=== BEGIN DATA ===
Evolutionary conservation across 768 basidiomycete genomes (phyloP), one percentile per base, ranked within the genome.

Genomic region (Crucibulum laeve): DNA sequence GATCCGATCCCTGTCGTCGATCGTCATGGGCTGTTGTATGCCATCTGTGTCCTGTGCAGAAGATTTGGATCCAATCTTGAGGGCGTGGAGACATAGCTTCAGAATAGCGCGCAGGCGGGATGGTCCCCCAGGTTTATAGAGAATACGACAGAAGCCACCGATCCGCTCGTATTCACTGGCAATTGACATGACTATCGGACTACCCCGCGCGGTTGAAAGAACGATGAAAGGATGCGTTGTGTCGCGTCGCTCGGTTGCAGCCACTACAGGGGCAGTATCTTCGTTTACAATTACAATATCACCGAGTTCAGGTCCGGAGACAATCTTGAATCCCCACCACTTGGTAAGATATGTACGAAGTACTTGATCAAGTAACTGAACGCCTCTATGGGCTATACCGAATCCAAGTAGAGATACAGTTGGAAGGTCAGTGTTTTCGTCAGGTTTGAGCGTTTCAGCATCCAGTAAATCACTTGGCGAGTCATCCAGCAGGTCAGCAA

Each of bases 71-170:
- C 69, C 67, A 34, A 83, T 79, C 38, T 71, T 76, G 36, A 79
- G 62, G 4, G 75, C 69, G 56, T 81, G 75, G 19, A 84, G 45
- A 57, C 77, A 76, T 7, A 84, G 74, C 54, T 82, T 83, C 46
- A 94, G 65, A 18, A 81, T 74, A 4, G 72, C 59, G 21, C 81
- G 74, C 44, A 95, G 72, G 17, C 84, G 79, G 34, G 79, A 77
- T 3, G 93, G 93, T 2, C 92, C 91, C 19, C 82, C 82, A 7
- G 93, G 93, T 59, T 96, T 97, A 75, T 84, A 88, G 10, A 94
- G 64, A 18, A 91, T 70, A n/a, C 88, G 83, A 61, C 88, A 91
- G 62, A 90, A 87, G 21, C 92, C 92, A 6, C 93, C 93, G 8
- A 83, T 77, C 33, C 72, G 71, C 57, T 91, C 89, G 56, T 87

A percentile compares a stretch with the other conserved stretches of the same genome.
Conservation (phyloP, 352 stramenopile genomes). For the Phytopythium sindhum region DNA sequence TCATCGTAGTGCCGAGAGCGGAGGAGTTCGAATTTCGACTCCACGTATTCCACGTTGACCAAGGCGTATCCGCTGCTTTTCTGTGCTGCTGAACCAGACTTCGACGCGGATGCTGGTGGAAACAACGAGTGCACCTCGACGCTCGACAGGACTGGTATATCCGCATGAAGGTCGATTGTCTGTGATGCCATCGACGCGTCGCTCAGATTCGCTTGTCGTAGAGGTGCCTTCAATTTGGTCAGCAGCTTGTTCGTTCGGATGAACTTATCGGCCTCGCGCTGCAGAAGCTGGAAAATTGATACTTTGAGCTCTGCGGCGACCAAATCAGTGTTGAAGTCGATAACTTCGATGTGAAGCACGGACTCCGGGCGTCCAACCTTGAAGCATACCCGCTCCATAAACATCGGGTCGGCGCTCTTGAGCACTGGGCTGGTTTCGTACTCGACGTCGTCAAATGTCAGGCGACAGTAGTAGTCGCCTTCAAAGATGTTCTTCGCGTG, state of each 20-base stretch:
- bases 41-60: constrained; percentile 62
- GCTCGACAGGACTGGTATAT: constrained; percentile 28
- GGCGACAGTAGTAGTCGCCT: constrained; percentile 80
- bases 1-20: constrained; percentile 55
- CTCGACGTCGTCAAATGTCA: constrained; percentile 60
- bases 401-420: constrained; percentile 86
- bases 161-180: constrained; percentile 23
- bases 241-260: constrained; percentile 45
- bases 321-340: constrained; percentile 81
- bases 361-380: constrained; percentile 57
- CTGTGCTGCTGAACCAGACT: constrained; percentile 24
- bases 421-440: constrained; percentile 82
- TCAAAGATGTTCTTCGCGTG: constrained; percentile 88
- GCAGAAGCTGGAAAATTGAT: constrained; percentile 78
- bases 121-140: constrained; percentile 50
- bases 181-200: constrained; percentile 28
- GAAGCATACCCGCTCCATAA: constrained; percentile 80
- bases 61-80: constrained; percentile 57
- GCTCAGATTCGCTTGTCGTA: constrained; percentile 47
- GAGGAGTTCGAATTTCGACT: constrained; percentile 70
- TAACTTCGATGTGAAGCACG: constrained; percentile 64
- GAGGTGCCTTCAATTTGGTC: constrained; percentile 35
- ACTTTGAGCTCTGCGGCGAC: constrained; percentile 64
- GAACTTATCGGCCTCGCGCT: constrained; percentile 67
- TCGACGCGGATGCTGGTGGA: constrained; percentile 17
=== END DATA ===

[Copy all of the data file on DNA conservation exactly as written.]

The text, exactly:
Evolutionary conservation across 768 basidiomycete genomes (phyloP), one percentile per base, ranked within the genome.

Genomic region (Crucibulum laeve): DNA sequence GATCCGATCCCTGTCGTCGATCGTCATGGGCTGTTGTATGCCATCTGTGTCCTGTGCAGAAGATTTGGATCCAATCTTGAGGGCGTGGAGACATAGCTTCAGAATAGCGCGCAGGCGGGATGGTCCCCCAGGTTTATAGAGAATACGACAGAAGCCACCGATCCGCTCGTATTCACTGGCAATTGACATGACTATCGGACTACCCCGCGCGGTTGAAAGAACGATGAAAGGATGCGTTGTGTCGCGTCGCTCGGTTGCAGCCACTACAGGGGCAGTATCTTCGTTTACAATTACAATATCACCGAGTTCAGGTCCGGAGACAATCTTGAATCCCCACCACTTGGTAAGATATGTACGAAGTACTTGATCAAGTAACTGAACGCCTCTATGGGCTATACCGAATCCAAGTAGAGATACAGTTGGAAGGTCAGTGTTTTCGTCAGGTTTGAGCGTTTCAGCATCCAGTAAATCACTTGGCGAGTCATCCAGCAGGTCAGCAA

Each of bases 71-170:
- C 69, C 67, A 34, A 83, T 79, C 38, T 71, T 76, G 36, A 79
- G 62, G 4, G 75, C 69, G 56, T 81, G 75, G 19, A 84, G 45
- A 57, C 77, A 76, T 7, A 84, G 74, C 54, T 82, T 83, C 46
- A 94, G 65, A 18, A 81, T 74, A 4, G 72, C 59, G 21, C 81
- G 74, C 44, A 95, G 72, G 17, C 84, G 79, G 34, G 79, A 77
- T 3, G 93, G 93, T 2, C 92, C 91, C 19, C 82, C 82, A 7
- G 93, G 93, T 59, T 96, T 97, A 75, T 84, A 88, G 10, A 94
- G 64, A 18, A 91, T 70, A n/a, C 88, G 83, A 61, C 88, A 91
- G 62, A 90, A 87, G 21, C 92, C 92, A 6, C 93, C 93, G 8
- A 83, T 77, C 33, C 72, G 71, C 57, T 91, C 89, G 56, T 87

A percentile compares a stretch with the other conserved stretches of the same genome.
Conservation (phyloP, 352 stramenopile genomes). For the Phytopythium sindhum region DNA sequence TCATCGTAGTGCCGAGAGCGGAGGAGTTCGAATTTCGACTCCACGTATTCCACGTTGACCAAGGCGTATCCGCTGCTTTTCTGTGCTGCTGAACCAGACTTCGACGCGGATGCTGGTGGAAACAACGAGTGCACCTCGACGCTCGACAGGACTGGTATATCCGCATGAAGGTCGATTGTCTGTGATGCCATCGACGCGTCGCTCAGATTCGCTTGTCGTAGAGGTGCCTTCAATTTGGTCAGCAGCTTGTTCGTTCGGATGAACTTATCGGCCTCGCGCTGCAGAAGCTGGAAAATTGATACTTTGAGCTCTGCGGCGACCAAATCAGTGTTGAAGTCGATAACTTCGATGTGAAGCACGGACTCCGGGCGTCCAACCTTGAAGCATACCCGCTCCATAAACATCGGGTCGGCGCTCTTGAGCACTGGGCTGGTTTCGTACTCGACGTCGTCAAATGTCAGGCGACAGTAGTAGTCGCCTTCAAAGATGTTCTTCGCGTG, state of each 20-base stretch:
- bases 41-60: constrained; percentile 62
- GCTCGACAGGACTGGTATAT: constrained; percentile 28
- GGCGACAGTAGTAGTCGCCT: constrained; percentile 80
- bases 1-20: constrained; percentile 55
- CTCGACGTCGTCAAATGTCA: constrained; percentile 60
- bases 401-420: constrained; percentile 86
- bases 161-180: constrained; percentile 23
- bases 241-260: constrained; percentile 45
- bases 321-340: constrained; percentile 81
- bases 361-380: constrained; percentile 57
- CTGTGCTGCTGAACCAGACT: constrained; percentile 24
- bases 421-440: constrained; percentile 82
- TCAAAGATGTTCTTCGCGTG: constrained; percentile 88
- GCAGAAGCTGGAAAATTGAT: constrained; percentile 78
- bases 121-140: constrained; percentile 50
- bases 181-200: constrained; percentile 28
- GAAGCATACCCGCTCCATAA: constrained; percentile 80
- bases 61-80: constrained; percentile 57
- GCTCAGATTCGCTTGTCGTA: constrained; percentile 47
- GAGGAGTTCGAATTTCGACT: constrained; percentile 70
- TAACTTCGATGTGAAGCACG: constrained; percentile 64
- GAGGTGCCTTCAATTTGGTC: constrained; percentile 35
- ACTTTGAGCTCTGCGGCGAC: constrained; percentile 64
- GAACTTATCGGCCTCGCGCT: constrained; percentile 67
- TCGACGCGGATGCTGGTGGA: constrained; percentile 17